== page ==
The Long Run

Long-distance runner Lena Chow MBA ’83 tackles a different kind of marathon—caretaking for loved ones with Alzheimer’s—in her new podcast.

Joint.doll Viapixabay

Training for a marathon is methodical, precise work. Run several times a week for several months, increasing your mileage gradually, until you’re crossing the finish line 26.2 miles later.

As longtime long-distance runners, Lena Chow MBA ’83 and her husband, Bob Kuhar, knew that training regimen well. But they were unprepared for an entirely different kind of marathon—of doctor’s appointments, support groups, medication protocols, insurance paperwork—when Bob was diagnosed with dementia and Alzheimer’s in 2012.

There was no set route for Bob’s treatment, let alone directions for Lena as his primary caregiver. She was overwhelmed by information yet found little guidance. So she created her own training regimen of sorts: Bob’s Last Marathon is a podcast that compiles advice and resources for caregivers in concise, 10-minute episodes.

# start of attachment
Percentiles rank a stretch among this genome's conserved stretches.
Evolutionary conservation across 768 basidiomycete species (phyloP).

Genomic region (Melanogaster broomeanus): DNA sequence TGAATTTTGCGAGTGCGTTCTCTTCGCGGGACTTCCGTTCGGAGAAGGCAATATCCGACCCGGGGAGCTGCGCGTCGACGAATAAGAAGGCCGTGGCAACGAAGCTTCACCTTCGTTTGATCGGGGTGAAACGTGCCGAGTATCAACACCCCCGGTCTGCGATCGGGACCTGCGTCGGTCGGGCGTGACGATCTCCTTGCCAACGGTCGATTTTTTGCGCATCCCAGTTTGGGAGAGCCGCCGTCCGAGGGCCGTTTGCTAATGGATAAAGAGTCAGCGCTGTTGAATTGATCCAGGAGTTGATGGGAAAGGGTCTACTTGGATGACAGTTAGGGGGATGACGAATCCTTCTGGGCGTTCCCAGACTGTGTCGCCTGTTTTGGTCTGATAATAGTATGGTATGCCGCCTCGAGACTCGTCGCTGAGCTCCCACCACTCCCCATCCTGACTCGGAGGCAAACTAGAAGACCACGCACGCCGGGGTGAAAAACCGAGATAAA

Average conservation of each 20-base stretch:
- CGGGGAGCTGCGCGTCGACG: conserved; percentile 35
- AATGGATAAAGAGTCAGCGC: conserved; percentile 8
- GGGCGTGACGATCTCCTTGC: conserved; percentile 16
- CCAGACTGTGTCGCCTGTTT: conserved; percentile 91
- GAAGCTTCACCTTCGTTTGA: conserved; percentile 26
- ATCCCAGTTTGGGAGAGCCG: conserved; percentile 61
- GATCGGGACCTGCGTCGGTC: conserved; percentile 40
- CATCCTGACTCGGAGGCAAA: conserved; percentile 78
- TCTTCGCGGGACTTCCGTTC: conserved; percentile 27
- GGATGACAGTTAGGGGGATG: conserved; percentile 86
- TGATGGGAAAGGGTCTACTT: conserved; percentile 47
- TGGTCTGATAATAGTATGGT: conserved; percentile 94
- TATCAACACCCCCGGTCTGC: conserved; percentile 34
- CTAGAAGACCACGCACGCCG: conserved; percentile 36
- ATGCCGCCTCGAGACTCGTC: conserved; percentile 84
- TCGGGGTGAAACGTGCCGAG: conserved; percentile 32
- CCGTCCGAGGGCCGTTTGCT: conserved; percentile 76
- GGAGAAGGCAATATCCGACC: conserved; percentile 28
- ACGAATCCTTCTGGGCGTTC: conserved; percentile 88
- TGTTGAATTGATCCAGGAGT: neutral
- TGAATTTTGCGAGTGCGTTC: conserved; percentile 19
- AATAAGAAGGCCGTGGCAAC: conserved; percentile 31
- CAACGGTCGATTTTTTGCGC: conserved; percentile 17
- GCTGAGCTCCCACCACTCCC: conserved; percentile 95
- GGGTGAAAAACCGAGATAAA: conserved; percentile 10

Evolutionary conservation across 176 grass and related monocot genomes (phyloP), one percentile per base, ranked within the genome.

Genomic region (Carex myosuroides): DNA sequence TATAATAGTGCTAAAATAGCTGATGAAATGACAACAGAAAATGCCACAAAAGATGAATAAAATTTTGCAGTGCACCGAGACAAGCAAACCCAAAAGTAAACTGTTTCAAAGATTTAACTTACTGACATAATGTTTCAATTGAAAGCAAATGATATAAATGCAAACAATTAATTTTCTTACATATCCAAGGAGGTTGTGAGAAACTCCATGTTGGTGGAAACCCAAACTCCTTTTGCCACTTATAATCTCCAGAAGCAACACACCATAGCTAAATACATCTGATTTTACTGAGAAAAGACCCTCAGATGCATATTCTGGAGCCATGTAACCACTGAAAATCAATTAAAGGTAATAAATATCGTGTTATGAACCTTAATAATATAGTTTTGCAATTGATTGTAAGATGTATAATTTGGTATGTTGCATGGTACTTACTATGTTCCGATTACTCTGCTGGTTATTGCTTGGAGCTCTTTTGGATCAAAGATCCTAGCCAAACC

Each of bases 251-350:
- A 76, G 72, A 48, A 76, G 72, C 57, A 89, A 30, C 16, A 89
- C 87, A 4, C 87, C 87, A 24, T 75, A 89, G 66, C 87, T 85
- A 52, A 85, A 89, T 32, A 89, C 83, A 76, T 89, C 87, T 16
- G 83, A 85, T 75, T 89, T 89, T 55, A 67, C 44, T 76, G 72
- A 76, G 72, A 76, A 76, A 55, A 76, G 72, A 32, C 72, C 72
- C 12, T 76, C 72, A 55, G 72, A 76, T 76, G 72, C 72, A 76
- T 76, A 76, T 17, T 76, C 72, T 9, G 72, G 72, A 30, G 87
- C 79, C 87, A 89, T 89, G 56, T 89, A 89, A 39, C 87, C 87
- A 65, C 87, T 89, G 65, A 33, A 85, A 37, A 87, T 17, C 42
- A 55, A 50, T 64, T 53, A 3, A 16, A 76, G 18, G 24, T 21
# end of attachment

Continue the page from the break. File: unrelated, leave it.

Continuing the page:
“I could not have survived the physical and mental demand of caring for Bob’s disease without taking good care of myself,” Lena says. “The self-care routine I established for myself—exercise, diet, socializing, music—has helped me become a healthier person today than I was 10 years ago.”

Founding Family

Santa Clara’s Rainbow Resource Center, one of the few such havens for LGBTQ students on a Jesuit college campus, celebrates its 10th anniversary this year.

A Debate for the Ages

In The Fire Is Upon Us, Nicholas Buccola ’01 details the 1965 debate between James Baldwin, leading voice of the civil rights movement, and so-called father of modern American conservatism William Buckley Jr.

A Major Debut

Tommy Nance ’14 made his MLB debut almost seven years to the day since his father was diagnosed with ALS.

Carrying the Torch

Santa Clara alums served as play-by-play announcers at the Tokyo 2020 Olympic Games.